When you have found a plant that meets your requirements, design with it in groups, and try to place those groups near or among plants with similar cultural needs. Not only will this create a textural tapestry effect, it will greatly simplify any work you have to do in the garden.

Whether you’re using 3, 5, or 20 of the same plant to create large brushstrokes across your garden canvas, the effect is the same. Massing fewer varieties adds harmony and creates a calmer, more peaceful tone to the garden.

Groups of the same low-maintenance plants mean fewer tasks than if you had multiple plants with individual needs. And by grouping plants with similar needs, you can attend to those needs at the same time rather than going from area to area.

You can keep the impact of containers from being too much of a chore, too. Using succulents in containers gives me the excitement of exploring a different type of planting climate without having to move there. You can’t have a dry, desert-succulent garden and a Pacific Northwest garden on the same property, but you can enjoy both using containers, which are mini gardens.

Consider the soil as if it were in your landscape, and use plants that have like needs, water, and light in each container. I like to use succulents mostly because of the zero maintenance involved. Using these types of plants frees up my time from deadheading, which gives me more time to spend sharing my garden with friends during the long growing season in the Pacific Northwest.

Most types of succulents get along great together, and the combos are endless. In the Pacific Northwest, some of these varieties are not hardy but they are easy to overwinter indoors. Instead of purchasing annuals for summer color, I venture out into the nurseries in spring and enjoy choosing interesting combinations to last throughout the season and beyond.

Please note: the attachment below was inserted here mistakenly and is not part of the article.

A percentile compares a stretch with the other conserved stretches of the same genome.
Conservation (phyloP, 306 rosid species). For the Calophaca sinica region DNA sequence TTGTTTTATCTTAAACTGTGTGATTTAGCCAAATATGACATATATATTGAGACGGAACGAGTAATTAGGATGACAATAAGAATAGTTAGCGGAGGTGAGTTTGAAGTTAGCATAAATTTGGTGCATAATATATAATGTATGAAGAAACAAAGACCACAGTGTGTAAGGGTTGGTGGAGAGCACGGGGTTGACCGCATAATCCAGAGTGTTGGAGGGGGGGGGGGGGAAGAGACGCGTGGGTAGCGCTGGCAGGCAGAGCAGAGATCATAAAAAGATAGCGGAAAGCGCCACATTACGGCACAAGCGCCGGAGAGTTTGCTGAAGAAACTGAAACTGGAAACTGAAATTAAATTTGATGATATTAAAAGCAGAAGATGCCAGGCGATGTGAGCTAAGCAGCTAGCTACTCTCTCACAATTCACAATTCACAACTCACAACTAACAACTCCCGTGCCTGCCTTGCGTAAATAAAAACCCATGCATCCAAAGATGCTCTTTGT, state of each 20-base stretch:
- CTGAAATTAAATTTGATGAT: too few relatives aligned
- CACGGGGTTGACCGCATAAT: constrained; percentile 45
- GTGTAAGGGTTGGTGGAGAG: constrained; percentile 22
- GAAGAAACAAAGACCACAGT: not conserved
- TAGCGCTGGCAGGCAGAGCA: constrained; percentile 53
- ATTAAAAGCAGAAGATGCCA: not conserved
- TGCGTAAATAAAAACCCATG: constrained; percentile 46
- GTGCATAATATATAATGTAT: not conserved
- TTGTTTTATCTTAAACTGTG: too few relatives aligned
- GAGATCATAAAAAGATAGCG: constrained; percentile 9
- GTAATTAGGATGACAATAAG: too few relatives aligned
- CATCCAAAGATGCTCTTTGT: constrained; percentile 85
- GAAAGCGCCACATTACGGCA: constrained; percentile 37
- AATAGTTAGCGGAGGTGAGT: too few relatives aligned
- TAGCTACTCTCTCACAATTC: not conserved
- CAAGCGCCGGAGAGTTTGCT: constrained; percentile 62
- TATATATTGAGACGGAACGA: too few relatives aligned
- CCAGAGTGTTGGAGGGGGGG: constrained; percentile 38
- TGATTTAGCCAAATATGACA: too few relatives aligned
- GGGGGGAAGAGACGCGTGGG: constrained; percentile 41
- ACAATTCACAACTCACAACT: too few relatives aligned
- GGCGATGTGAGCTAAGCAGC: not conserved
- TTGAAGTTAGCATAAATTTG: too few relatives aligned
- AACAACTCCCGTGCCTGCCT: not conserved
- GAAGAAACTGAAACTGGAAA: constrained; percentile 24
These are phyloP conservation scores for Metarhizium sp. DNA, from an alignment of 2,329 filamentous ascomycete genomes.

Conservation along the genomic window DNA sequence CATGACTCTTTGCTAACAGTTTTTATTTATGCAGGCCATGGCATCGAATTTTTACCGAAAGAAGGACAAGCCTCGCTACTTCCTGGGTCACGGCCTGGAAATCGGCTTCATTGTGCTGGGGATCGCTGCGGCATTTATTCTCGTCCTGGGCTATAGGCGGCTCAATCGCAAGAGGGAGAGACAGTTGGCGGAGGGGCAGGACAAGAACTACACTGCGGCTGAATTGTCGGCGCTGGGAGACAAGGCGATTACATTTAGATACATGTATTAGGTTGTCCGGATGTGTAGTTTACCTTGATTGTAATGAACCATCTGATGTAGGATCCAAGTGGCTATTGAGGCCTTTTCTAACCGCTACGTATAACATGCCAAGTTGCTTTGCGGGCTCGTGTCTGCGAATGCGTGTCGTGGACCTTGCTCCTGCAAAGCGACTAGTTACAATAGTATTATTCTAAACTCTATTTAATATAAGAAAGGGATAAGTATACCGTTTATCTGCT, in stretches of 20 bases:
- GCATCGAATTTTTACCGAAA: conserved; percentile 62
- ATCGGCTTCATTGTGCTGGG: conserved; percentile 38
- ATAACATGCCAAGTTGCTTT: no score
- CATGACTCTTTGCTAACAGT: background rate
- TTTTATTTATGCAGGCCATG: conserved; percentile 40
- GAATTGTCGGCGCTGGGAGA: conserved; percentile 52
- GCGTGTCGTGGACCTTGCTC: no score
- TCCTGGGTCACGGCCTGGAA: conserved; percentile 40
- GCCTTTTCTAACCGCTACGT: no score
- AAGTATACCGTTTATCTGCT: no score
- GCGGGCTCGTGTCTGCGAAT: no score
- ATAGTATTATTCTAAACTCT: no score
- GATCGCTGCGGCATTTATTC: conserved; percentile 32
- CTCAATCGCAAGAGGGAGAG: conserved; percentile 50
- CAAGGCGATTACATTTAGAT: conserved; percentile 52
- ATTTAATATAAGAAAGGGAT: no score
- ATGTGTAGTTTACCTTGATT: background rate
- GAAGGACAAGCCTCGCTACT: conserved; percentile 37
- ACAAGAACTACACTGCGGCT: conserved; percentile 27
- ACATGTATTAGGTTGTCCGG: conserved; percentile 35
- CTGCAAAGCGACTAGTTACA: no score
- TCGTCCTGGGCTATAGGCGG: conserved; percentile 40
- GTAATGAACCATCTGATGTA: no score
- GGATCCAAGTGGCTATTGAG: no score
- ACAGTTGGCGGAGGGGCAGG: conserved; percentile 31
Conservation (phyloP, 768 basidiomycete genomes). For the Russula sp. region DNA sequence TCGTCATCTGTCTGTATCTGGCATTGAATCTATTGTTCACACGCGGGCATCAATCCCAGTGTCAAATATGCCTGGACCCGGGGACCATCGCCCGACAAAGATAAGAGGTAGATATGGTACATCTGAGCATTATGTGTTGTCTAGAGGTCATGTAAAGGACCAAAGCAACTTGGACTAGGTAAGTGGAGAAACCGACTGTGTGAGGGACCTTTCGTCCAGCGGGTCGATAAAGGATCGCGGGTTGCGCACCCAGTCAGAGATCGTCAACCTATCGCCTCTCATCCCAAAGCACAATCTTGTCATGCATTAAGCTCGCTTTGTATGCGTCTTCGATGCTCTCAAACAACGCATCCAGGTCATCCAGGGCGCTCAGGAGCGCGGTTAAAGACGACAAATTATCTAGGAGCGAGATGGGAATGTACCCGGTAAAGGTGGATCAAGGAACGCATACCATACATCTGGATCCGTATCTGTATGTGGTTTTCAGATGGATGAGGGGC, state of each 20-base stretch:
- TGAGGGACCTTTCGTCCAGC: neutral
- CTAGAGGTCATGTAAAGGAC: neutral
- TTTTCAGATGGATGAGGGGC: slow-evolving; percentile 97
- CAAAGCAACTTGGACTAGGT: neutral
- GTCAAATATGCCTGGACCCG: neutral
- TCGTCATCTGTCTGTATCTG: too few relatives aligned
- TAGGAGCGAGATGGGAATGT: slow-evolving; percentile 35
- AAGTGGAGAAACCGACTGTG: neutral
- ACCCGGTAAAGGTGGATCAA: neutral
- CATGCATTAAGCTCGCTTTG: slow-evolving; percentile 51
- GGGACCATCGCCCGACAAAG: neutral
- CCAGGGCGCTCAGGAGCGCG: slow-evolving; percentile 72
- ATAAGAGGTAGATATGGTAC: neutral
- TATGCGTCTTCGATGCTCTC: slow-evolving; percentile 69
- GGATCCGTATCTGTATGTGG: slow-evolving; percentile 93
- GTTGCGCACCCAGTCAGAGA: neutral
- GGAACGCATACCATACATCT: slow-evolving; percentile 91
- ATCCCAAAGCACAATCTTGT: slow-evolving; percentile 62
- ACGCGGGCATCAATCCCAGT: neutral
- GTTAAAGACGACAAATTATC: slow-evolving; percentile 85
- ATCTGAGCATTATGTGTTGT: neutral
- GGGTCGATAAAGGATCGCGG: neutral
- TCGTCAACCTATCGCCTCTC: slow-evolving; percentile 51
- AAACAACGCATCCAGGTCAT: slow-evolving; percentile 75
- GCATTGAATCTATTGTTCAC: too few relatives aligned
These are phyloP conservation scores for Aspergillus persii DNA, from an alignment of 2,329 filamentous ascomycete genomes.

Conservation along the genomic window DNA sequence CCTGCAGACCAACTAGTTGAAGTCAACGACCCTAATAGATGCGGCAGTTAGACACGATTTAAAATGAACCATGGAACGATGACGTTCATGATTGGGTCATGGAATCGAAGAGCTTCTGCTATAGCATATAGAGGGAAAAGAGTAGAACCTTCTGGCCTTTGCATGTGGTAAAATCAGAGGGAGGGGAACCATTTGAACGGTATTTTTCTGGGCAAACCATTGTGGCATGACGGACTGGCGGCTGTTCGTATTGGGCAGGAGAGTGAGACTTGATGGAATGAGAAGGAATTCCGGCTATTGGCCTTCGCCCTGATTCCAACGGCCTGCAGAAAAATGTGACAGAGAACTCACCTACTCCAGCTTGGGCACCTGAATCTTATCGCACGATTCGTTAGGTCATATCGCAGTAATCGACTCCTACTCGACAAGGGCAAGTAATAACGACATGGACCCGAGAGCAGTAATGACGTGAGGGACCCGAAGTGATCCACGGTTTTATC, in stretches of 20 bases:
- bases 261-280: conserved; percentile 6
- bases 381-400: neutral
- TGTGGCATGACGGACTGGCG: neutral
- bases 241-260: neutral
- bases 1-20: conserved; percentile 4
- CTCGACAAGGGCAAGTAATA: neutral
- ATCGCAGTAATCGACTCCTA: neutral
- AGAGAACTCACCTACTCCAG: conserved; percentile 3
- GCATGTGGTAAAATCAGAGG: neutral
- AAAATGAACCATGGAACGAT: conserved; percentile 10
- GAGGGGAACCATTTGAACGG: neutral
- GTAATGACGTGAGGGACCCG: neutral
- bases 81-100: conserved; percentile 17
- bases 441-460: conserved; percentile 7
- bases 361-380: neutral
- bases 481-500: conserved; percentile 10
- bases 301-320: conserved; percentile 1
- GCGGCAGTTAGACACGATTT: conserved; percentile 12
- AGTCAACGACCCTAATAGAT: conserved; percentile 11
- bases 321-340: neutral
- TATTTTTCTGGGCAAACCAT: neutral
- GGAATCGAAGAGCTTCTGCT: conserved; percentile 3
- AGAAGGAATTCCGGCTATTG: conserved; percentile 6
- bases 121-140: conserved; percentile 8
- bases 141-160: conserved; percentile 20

Design

Reduce the Work, But not the Looks

For a garden that you can enjoy without thinking about all the work that it requires, keep these tips in mind.

 

1. Choose Hardworking Plants

Some people have to spend hours to look good; other people make it happen in just a few minutes. You want plants from the second group. A little effort once or twice a year is all it takes to keep them looking great.

 2. Use More of the Same

You could perform different tasks on numerous plants throughout the year, or you could handle much of your work at once by repeating the same plant in the same area.

 3. Space to Encourage Air Circulation

A lush garden is crammed with plants, which makes it hard for air to move and encourages disease. Judicious editing keeps air moving without adding noticeable holes in your design.

 4. Group Plants with Similar Needs

Rather than plant A needing one thing, Plant B requiring something else, and Plant C needing a third thing, make sure Plants A, B, and C need the same thing.

Plants

13 Hardworking Performers

 

1. Amber Jubilee ninebark (Physocarpus opulifolius ‘Jefam’, Zones 2–7)

2. Beyond Blue blue fescue (Festuca glauca ‘Casca 11’, Zones 4–9)

3. ‘Blue Star’ juniper (Juniperus squamata ‘Blue Star’, Zones 4–8)

4. Golden Ruby® barberry (Berberis thunbergii* ‘Goruzam’, Zones 4–8)

5. Hellebore (Helleborus spp. and cvs., Zones 4–9)

6. Japanese maple (Acer palmatum and cvs., Zones 5–8)

7. ‘Midwinter Fire’ redtwig dogwood (Cornus sanguinea ‘Midwinter Fire’, Zones 5–7)

8. Mondo grass (Ophiopogon planiscapus cvs., Zones 6–10)

9. Purple coneflower (Echinacea spp. and cvs., Zones 3–9)

10. New Zealand sedge (Carex testacea and cvs., Zones 6–10)

11. ‘Slowmound’ mugo pine (Pinus mugo var. ‘Slowmound’, Zones 2–9)

12. Sweet box (Sarcococca spp. and cvs., Zones 6–9)

13. Yew (Taxus spp. and cvs., Zones 4–9)

 


 

Stacie Crooks is a landscape designer in Seattle.

Photos: David E. Perry; Stephanie Fagan ; Danielle Sherry